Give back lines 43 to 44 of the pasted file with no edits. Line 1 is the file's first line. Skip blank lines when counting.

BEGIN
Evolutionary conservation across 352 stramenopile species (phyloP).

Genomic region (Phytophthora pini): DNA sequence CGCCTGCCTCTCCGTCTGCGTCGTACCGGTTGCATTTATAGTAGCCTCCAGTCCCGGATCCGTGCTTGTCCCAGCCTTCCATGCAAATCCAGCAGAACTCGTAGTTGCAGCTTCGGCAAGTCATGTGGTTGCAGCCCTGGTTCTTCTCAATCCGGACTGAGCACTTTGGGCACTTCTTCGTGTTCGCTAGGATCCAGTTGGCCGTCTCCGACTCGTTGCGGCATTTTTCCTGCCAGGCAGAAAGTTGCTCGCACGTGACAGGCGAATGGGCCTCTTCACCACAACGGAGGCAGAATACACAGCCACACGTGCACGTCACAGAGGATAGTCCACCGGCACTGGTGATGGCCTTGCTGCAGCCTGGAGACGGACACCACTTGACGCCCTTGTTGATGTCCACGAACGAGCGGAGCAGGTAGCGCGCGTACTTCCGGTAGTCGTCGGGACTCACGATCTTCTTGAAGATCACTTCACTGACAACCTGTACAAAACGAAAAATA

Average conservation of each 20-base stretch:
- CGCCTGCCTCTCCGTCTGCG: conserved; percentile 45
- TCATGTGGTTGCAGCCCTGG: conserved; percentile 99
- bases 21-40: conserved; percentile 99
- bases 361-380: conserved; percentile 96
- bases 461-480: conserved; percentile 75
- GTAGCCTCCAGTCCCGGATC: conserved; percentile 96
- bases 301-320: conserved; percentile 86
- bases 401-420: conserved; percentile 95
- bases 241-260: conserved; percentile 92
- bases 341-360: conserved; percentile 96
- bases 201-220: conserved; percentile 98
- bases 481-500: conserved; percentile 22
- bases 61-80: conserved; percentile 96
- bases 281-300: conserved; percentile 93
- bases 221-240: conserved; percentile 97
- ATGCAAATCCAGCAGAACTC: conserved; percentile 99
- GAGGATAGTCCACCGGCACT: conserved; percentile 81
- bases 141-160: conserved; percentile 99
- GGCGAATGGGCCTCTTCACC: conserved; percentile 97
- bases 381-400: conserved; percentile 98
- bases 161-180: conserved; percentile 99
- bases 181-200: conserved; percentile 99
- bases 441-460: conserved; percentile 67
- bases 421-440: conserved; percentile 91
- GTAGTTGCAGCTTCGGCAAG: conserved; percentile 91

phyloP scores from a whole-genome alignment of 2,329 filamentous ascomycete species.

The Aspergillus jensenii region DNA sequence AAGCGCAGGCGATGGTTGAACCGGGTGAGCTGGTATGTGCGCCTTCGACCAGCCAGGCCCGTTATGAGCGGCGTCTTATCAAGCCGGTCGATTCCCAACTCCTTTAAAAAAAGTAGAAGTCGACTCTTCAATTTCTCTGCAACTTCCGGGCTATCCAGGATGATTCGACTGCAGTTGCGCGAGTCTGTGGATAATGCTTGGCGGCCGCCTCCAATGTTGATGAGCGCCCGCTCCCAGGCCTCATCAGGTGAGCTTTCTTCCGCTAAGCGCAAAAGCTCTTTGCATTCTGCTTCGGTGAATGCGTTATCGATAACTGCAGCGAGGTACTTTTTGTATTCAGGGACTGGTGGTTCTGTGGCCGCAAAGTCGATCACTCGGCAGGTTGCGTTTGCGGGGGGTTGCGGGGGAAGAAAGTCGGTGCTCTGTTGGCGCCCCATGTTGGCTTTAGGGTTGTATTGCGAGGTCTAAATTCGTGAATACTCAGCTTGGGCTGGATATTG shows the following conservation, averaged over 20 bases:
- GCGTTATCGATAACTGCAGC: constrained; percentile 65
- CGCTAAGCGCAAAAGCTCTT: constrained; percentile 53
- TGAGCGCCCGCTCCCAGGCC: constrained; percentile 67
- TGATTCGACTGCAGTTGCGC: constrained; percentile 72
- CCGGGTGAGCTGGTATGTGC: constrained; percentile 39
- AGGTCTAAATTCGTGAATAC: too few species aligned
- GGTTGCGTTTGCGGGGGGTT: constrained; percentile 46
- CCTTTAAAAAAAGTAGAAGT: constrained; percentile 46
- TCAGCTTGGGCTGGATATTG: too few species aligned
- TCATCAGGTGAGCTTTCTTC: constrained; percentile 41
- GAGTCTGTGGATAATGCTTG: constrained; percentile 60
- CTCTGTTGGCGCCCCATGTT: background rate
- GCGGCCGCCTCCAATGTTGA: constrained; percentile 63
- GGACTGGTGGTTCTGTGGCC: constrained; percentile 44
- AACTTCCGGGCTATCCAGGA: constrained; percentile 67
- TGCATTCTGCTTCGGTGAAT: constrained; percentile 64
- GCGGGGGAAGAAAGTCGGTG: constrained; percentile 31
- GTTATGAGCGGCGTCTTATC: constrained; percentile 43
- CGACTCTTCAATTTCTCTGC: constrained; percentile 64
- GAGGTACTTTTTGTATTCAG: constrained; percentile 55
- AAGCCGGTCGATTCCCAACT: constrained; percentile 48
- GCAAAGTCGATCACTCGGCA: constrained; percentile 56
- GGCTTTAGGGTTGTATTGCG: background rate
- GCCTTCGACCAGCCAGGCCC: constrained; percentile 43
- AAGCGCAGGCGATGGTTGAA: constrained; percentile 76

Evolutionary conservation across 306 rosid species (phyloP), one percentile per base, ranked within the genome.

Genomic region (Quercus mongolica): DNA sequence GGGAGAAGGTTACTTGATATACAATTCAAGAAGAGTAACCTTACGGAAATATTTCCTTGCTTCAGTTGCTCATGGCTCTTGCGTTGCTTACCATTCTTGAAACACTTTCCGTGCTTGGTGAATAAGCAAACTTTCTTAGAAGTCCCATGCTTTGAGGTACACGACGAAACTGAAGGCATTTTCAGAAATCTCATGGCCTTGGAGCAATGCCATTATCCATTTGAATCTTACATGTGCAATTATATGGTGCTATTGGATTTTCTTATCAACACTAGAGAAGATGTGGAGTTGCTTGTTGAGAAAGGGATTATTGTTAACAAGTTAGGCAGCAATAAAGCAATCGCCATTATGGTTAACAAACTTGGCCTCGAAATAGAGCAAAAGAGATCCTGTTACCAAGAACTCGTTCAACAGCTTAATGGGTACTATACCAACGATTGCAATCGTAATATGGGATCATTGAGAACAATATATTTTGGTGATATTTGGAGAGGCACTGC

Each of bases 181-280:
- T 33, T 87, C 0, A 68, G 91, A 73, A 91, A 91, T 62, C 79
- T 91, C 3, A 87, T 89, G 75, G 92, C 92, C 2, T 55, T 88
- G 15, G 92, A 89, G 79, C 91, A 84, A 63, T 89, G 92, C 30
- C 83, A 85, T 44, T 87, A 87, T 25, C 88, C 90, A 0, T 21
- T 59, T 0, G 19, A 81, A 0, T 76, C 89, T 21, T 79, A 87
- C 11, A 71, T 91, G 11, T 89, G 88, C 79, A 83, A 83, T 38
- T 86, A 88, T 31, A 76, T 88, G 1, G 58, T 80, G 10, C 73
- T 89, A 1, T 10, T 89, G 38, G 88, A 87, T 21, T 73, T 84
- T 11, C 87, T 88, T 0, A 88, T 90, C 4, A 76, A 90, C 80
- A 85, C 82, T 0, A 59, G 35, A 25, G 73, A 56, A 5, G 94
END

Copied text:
- GCGGCCGCCTCCAATGTTGA: constrained; percentile 63
- GGACTGGTGGTTCTGTGGCC: constrained; percentile 44